|%NO_SESSION_HASH||will prevent the advertizing the TLS extended master secret (session hash) extension.|
|%SERVER_PRECEDENCE||The ciphersuite will be selected according to server priorities and not the client’s.|
|%SSL3_RECORD_VERSION||will use SSL3.0 record version in client hello. By default GnuTLS will set the minimum supported version as the client hello record version (do not confuse that version with the proposed handshake version at the client hello).|
|%LATEST_RECORD_VERSION||will use the latest TLS version record version in client hello.|
|%STATELESS_COMPRESSION||ignored; no longer used.|
|%DISABLE_WILDCARDS||will disable matching wildcards when comparing hostnames in certificates.|
|%NO_ETM||will disable the encrypt-then-mac TLS extension (RFC7366). This is implied by the %COMPAT keyword.|
|%DISABLE_SAFE_RENEGOTIATION||will completely disable safe renegotiation completely. Do not use unless you know what you are doing.|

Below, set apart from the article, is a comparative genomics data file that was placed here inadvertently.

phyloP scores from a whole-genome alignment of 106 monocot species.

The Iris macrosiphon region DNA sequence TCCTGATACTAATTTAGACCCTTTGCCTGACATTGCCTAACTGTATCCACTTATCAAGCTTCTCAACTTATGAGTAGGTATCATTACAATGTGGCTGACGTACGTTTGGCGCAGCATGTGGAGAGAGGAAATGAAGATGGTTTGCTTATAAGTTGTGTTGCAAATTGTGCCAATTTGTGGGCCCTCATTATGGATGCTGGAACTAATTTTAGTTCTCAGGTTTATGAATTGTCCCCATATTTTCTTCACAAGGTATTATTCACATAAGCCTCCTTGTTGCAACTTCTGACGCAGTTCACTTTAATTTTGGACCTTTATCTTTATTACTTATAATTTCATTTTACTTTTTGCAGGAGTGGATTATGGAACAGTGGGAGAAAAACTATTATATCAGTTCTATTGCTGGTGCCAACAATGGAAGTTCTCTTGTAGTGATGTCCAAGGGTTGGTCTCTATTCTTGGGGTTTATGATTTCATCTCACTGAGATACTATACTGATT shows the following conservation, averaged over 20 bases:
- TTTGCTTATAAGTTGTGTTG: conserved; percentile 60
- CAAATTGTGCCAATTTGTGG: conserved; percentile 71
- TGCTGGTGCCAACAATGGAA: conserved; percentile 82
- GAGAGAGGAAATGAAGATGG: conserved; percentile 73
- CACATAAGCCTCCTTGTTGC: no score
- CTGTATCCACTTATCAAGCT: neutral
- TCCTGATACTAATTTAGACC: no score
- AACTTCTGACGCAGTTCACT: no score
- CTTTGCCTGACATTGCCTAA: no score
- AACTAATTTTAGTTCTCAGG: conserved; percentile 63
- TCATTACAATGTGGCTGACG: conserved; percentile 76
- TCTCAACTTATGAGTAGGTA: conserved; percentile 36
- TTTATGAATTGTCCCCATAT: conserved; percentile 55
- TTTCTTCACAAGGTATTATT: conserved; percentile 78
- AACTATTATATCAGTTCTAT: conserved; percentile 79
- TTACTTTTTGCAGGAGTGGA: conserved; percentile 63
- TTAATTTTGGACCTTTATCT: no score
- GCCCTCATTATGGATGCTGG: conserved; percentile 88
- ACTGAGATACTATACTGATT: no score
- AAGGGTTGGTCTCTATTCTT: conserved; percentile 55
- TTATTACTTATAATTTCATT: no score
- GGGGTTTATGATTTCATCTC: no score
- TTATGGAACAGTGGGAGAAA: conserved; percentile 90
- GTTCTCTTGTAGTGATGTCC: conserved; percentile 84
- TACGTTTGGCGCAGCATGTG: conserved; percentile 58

|%UNSAFE_RENEGOTIATION||will allow handshakes and re-handshakes without the safe renegotiation extension. Note that for clients this mode is insecure (you may be under attack), and for servers it will allow insecure clients to connect (which could be fooled by an attacker). Do not use unless you know what you are doing and want maximum compatibility.|
|%PARTIAL_RENEGOTIATION||will allow initial handshakes to proceed, but not re-handshakes. This leaves the client vulnerable to attack, and servers will be compatible with non-upgraded clients for initial handshakes. This is currently the default for clients and servers, for compatibility reasons.|
|%SAFE_RENEGOTIATION||will enforce safe renegotiation. Clients and servers will refuse to talk to an insecure peer. Currently this causes interoperability problems, but is required for full protection.|
|%FALLBACK_SCSV||will enable the use of the fallback signaling cipher suite value in the client hello. Note that this should be set only by applications that try to reconnect with a downgraded protocol version. See RFC7507 for details.|